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A rigorous comparison of sexual selection indexes via simulations of diverse mating systems.

ABSTRACT: Sexual selection is a cornerstone of evolutionary theory, but measuring it has proved surprisingly difficult and controversial. Various proxy measures--e.g., the Bateman gradient and the opportunity for sexual selection--are widely used in empirical studies. However, we do not know how reliably these measures predict the strength of sexual selection across natural systems, and most perform poorly in theoretical worst-case scenarios. Here we provide a rigorous comparison of eight commonly used indexes of sexual selection. We simulated 500 biologically plausible mating systems, based on the templates of five well-studied species that cover a diverse range of reproductive life histories. We compared putative indexes to the actual strength of premating sexual selection, measured as the strength of selection on a simulated "mating trait." This method sidesteps a key weakness of empirical studies, which lack an appropriate yardstick against which proxy measures can be assessed. Our model predicts that, far from being useless, the best proxy measures reliably track the strength of sexual selection across biologically realistic scenarios. The maximum intensity of precopulatory sexual selection s'max (the Jones index) outperformed all other indexes and was highly correlated with the strength of sexual selection. In contrast, the Bateman gradient and the opportunity for sexual selection were poor predictors of sexual selection, despite their continuing popularity.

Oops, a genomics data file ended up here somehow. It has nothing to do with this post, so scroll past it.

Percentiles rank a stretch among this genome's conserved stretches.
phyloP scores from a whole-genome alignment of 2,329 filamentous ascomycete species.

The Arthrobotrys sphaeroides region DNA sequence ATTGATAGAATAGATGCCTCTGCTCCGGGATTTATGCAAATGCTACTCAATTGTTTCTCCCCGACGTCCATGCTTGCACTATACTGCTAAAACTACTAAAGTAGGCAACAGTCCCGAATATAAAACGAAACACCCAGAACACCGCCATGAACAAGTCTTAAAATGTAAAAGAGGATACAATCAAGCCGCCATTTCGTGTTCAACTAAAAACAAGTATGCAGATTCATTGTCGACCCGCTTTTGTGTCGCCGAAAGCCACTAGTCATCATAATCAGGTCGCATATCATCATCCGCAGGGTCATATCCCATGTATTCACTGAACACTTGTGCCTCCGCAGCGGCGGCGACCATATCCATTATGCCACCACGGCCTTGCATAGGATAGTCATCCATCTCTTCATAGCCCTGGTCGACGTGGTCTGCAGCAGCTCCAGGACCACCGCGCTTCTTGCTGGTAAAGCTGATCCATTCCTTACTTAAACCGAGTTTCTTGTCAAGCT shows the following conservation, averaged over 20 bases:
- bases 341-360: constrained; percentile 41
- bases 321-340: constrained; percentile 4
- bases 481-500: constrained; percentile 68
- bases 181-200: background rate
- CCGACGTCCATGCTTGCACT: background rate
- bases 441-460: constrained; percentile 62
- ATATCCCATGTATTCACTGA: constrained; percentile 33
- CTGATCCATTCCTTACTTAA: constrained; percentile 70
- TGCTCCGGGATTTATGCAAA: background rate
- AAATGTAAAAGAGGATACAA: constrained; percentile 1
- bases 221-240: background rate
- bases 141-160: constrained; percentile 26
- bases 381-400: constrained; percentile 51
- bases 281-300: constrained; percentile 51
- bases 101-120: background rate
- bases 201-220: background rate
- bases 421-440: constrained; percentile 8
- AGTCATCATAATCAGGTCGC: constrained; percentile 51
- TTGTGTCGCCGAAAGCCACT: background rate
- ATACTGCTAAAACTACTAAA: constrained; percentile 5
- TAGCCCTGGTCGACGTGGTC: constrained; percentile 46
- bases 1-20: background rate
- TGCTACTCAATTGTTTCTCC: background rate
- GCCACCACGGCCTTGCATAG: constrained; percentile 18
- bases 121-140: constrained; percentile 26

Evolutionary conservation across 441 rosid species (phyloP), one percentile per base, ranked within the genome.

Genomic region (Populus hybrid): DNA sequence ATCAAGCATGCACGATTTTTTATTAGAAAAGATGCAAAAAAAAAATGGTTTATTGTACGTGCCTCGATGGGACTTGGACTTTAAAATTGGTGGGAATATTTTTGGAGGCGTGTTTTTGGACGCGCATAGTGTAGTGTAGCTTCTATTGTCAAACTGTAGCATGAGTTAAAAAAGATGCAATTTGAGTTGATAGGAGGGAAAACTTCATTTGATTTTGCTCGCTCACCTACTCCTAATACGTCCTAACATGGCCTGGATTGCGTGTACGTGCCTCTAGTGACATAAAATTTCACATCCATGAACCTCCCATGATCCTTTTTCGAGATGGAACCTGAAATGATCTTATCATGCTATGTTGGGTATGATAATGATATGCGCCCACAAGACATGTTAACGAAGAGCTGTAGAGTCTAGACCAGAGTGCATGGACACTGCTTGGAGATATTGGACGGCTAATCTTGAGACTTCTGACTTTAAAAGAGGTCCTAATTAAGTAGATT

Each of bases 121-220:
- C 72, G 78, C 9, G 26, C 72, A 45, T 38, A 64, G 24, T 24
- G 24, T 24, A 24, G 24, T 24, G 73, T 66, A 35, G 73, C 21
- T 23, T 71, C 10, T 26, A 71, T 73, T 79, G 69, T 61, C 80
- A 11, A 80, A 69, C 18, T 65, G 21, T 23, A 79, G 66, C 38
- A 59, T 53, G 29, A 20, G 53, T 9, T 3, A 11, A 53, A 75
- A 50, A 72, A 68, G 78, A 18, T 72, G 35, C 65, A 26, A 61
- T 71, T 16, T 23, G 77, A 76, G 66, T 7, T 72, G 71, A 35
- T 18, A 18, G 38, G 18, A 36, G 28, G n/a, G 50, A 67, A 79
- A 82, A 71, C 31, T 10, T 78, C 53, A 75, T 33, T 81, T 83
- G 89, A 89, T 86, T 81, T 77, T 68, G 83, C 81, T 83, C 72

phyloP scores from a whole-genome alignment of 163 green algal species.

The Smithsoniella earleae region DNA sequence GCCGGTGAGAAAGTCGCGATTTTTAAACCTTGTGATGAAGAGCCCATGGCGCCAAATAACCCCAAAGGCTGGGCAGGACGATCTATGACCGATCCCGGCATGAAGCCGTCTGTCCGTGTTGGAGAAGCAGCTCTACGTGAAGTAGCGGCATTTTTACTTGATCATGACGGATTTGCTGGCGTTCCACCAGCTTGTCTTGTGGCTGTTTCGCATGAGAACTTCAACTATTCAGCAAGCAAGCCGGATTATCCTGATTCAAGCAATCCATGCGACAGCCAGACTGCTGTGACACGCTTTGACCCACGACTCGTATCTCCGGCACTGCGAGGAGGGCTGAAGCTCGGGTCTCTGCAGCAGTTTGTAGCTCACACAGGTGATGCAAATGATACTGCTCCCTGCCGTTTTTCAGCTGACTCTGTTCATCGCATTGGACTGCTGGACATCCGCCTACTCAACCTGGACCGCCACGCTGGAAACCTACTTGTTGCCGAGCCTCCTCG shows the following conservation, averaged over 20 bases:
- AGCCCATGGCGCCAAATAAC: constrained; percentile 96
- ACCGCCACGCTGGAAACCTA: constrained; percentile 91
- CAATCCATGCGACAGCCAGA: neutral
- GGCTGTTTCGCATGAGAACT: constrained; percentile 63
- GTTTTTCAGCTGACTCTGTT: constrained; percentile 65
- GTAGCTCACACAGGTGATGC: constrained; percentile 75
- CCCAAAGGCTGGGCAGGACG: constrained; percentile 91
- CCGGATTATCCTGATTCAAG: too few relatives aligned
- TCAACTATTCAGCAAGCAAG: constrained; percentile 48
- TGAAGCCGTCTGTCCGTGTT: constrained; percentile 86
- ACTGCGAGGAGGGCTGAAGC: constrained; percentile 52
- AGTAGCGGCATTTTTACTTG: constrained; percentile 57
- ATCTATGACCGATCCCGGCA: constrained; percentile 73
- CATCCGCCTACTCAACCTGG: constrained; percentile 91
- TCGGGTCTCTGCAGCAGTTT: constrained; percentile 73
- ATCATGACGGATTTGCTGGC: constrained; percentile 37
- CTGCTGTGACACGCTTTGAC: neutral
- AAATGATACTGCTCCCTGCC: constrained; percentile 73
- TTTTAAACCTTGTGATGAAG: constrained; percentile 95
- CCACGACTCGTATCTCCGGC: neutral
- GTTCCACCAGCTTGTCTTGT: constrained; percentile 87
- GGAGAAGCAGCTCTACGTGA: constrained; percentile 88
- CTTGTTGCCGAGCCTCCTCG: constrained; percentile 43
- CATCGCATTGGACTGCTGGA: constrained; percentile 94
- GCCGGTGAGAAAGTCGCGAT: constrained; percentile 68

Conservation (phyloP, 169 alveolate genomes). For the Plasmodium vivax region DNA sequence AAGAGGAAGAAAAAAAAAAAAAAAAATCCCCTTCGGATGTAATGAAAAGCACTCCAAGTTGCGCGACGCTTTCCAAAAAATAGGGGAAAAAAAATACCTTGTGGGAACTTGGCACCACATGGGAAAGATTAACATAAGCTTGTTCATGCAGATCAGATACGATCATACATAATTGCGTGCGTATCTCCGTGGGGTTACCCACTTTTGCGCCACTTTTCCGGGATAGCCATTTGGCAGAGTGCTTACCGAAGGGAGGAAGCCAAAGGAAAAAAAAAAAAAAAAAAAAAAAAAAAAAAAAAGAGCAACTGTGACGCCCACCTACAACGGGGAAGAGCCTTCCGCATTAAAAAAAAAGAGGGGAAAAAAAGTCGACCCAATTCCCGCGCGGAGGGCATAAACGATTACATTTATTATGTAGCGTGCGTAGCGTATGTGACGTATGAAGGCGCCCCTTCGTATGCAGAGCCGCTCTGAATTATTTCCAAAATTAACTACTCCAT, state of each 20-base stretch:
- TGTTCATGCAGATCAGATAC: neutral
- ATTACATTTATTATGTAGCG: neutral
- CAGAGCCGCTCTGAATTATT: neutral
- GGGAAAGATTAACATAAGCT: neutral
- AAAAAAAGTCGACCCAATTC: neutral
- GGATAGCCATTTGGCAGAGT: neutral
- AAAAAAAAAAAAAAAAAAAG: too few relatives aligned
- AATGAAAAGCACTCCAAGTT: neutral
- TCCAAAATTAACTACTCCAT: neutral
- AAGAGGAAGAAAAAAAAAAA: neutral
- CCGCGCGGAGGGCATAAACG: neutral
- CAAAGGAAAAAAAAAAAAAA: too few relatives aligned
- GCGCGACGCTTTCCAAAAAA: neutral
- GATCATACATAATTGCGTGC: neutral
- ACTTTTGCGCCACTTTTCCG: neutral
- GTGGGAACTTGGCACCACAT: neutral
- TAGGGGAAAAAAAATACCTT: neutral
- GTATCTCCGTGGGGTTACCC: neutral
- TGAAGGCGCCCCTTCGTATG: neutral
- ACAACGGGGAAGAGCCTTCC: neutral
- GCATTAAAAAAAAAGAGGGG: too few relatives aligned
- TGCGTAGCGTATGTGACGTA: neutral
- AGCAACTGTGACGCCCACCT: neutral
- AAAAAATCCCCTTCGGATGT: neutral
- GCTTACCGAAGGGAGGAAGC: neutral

PROVIDER: S-EPMC4725529 | BioStudies | 2016-01-01

SECONDARY ACCESSION(S): 10.5061/dryad.3p2j0

REPOSITORIES: biostudies

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